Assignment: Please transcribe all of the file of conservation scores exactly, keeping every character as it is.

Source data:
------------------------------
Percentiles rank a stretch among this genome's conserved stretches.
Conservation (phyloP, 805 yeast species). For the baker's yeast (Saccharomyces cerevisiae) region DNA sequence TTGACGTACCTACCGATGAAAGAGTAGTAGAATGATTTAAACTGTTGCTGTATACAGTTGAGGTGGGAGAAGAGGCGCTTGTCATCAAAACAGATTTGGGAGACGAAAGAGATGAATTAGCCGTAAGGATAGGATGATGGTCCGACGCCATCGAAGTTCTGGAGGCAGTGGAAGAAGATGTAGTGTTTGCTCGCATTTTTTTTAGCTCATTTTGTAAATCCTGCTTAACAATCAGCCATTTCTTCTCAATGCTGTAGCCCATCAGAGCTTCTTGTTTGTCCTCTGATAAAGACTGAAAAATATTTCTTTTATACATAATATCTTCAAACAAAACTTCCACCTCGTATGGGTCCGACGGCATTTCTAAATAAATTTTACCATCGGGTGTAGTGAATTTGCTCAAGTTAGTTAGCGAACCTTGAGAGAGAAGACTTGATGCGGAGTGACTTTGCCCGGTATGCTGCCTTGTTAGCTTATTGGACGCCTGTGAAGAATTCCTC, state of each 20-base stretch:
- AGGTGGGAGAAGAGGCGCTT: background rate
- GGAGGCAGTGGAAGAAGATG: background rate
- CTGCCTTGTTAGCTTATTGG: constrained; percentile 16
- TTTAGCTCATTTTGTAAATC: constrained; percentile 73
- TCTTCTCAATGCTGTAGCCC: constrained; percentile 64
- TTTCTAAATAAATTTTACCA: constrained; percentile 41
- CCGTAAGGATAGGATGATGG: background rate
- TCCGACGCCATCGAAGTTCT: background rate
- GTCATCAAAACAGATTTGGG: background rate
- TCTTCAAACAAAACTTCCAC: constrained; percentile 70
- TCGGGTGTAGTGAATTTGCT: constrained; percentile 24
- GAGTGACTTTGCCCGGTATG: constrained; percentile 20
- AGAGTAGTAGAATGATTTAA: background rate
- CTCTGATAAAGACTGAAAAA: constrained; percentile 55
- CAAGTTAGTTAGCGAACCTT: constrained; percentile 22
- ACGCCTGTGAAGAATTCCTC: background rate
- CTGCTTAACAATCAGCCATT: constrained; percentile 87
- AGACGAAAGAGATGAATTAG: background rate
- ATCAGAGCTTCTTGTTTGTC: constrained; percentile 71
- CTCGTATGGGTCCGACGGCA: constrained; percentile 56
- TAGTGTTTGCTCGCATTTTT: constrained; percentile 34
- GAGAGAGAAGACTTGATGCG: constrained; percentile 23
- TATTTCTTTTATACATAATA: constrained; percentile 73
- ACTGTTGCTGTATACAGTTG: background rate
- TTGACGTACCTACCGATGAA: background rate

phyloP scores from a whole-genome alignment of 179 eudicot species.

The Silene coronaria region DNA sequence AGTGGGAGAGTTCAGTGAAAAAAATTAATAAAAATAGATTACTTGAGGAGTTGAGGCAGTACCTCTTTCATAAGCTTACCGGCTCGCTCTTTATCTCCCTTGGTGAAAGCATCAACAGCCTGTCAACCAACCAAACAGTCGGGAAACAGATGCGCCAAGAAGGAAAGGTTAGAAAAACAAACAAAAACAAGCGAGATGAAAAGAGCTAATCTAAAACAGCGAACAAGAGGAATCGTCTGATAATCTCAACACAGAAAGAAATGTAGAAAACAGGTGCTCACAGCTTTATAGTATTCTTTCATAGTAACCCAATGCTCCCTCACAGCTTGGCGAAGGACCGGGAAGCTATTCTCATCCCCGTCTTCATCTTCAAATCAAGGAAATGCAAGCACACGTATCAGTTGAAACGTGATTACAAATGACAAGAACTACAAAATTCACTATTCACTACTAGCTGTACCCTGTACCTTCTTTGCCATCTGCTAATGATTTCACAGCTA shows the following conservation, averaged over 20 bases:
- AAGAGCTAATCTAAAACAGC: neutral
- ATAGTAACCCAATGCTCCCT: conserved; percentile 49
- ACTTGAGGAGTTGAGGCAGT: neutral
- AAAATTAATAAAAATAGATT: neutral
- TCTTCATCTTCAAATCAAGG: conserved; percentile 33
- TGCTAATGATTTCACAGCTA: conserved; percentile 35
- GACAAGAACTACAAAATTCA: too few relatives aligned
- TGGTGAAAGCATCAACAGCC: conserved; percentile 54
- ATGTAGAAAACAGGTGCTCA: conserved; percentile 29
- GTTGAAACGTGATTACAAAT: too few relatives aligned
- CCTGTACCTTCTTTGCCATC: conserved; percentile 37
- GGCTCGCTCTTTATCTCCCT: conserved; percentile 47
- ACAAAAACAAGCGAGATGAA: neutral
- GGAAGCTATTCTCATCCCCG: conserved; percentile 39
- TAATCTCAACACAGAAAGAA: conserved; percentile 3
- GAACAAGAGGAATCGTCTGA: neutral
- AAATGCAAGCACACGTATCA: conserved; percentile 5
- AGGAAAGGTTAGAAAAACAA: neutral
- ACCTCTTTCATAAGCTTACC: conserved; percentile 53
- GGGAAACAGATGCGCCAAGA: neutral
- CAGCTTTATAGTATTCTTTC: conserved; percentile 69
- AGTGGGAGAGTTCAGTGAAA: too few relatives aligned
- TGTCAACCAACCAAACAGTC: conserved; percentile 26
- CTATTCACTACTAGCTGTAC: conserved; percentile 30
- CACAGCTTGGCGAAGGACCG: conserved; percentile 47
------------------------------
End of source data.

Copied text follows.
Percentiles rank a stretch among this genome's conserved stretches.
Conservation (phyloP, 805 yeast species). For the baker's yeast (Saccharomyces cerevisiae) region DNA sequence TTGACGTACCTACCGATGAAAGAGTAGTAGAATGATTTAAACTGTTGCTGTATACAGTTGAGGTGGGAGAAGAGGCGCTTGTCATCAAAACAGATTTGGGAGACGAAAGAGATGAATTAGCCGTAAGGATAGGATGATGGTCCGACGCCATCGAAGTTCTGGAGGCAGTGGAAGAAGATGTAGTGTTTGCTCGCATTTTTTTTAGCTCATTTTGTAAATCCTGCTTAACAATCAGCCATTTCTTCTCAATGCTGTAGCCCATCAGAGCTTCTTGTTTGTCCTCTGATAAAGACTGAAAAATATTTCTTTTATACATAATATCTTCAAACAAAACTTCCACCTCGTATGGGTCCGACGGCATTTCTAAATAAATTTTACCATCGGGTGTAGTGAATTTGCTCAAGTTAGTTAGCGAACCTTGAGAGAGAAGACTTGATGCGGAGTGACTTTGCCCGGTATGCTGCCTTGTTAGCTTATTGGACGCCTGTGAAGAATTCCTC, state of each 20-base stretch:
- AGGTGGGAGAAGAGGCGCTT: background rate
- GGAGGCAGTGGAAGAAGATG: background rate
- CTGCCTTGTTAGCTTATTGG: constrained; percentile 16
- TTTAGCTCATTTTGTAAATC: constrained; percentile 73
- TCTTCTCAATGCTGTAGCCC: constrained; percentile 64
- TTTCTAAATAAATTTTACCA: constrained; percentile 41
- CCGTAAGGATAGGATGATGG: background rate
- TCCGACGCCATCGAAGTTCT: background rate
- GTCATCAAAACAGATTTGGG: background rate
- TCTTCAAACAAAACTTCCAC: constrained; percentile 70
- TCGGGTGTAGTGAATTTGCT: constrained; percentile 24
- GAGTGACTTTGCCCGGTATG: constrained; percentile 20
- AGAGTAGTAGAATGATTTAA: background rate
- CTCTGATAAAGACTGAAAAA: constrained; percentile 55
- CAAGTTAGTTAGCGAACCTT: constrained; percentile 22
- ACGCCTGTGAAGAATTCCTC: background rate
- CTGCTTAACAATCAGCCATT: constrained; percentile 87
- AGACGAAAGAGATGAATTAG: background rate
- ATCAGAGCTTCTTGTTTGTC: constrained; percentile 71
- CTCGTATGGGTCCGACGGCA: constrained; percentile 56
- TAGTGTTTGCTCGCATTTTT: constrained; percentile 34
- GAGAGAGAAGACTTGATGCG: constrained; percentile 23
- TATTTCTTTTATACATAATA: constrained; percentile 73
- ACTGTTGCTGTATACAGTTG: background rate
- TTGACGTACCTACCGATGAA: background rate

phyloP scores from a whole-genome alignment of 179 eudicot species.

The Silene coronaria region DNA sequence AGTGGGAGAGTTCAGTGAAAAAAATTAATAAAAATAGATTACTTGAGGAGTTGAGGCAGTACCTCTTTCATAAGCTTACCGGCTCGCTCTTTATCTCCCTTGGTGAAAGCATCAACAGCCTGTCAACCAACCAAACAGTCGGGAAACAGATGCGCCAAGAAGGAAAGGTTAGAAAAACAAACAAAAACAAGCGAGATGAAAAGAGCTAATCTAAAACAGCGAACAAGAGGAATCGTCTGATAATCTCAACACAGAAAGAAATGTAGAAAACAGGTGCTCACAGCTTTATAGTATTCTTTCATAGTAACCCAATGCTCCCTCACAGCTTGGCGAAGGACCGGGAAGCTATTCTCATCCCCGTCTTCATCTTCAAATCAAGGAAATGCAAGCACACGTATCAGTTGAAACGTGATTACAAATGACAAGAACTACAAAATTCACTATTCACTACTAGCTGTACCCTGTACCTTCTTTGCCATCTGCTAATGATTTCACAGCTA shows the following conservation, averaged over 20 bases:
- AAGAGCTAATCTAAAACAGC: neutral
- ATAGTAACCCAATGCTCCCT: conserved; percentile 49
- ACTTGAGGAGTTGAGGCAGT: neutral
- AAAATTAATAAAAATAGATT: neutral
- TCTTCATCTTCAAATCAAGG: conserved; percentile 33
- TGCTAATGATTTCACAGCTA: conserved; percentile 35
- GACAAGAACTACAAAATTCA: too few relatives aligned
- TGGTGAAAGCATCAACAGCC: conserved; percentile 54
- ATGTAGAAAACAGGTGCTCA: conserved; percentile 29
- GTTGAAACGTGATTACAAAT: too few relatives aligned
- CCTGTACCTTCTTTGCCATC: conserved; percentile 37
- GGCTCGCTCTTTATCTCCCT: conserved; percentile 47
- ACAAAAACAAGCGAGATGAA: neutral
- GGAAGCTATTCTCATCCCCG: conserved; percentile 39
- TAATCTCAACACAGAAAGAA: conserved; percentile 3
- GAACAAGAGGAATCGTCTGA: neutral
- AAATGCAAGCACACGTATCA: conserved; percentile 5
- AGGAAAGGTTAGAAAAACAA: neutral
- ACCTCTTTCATAAGCTTACC: conserved; percentile 53
- GGGAAACAGATGCGCCAAGA: neutral
- CAGCTTTATAGTATTCTTTC: conserved; percentile 69
- AGTGGGAGAGTTCAGTGAAA: too few relatives aligned
- TGTCAACCAACCAAACAGTC: conserved; percentile 26
- CTATTCACTACTAGCTGTAC: conserved; percentile 30
- CACAGCTTGGCGAAGGACCG: conserved; percentile 47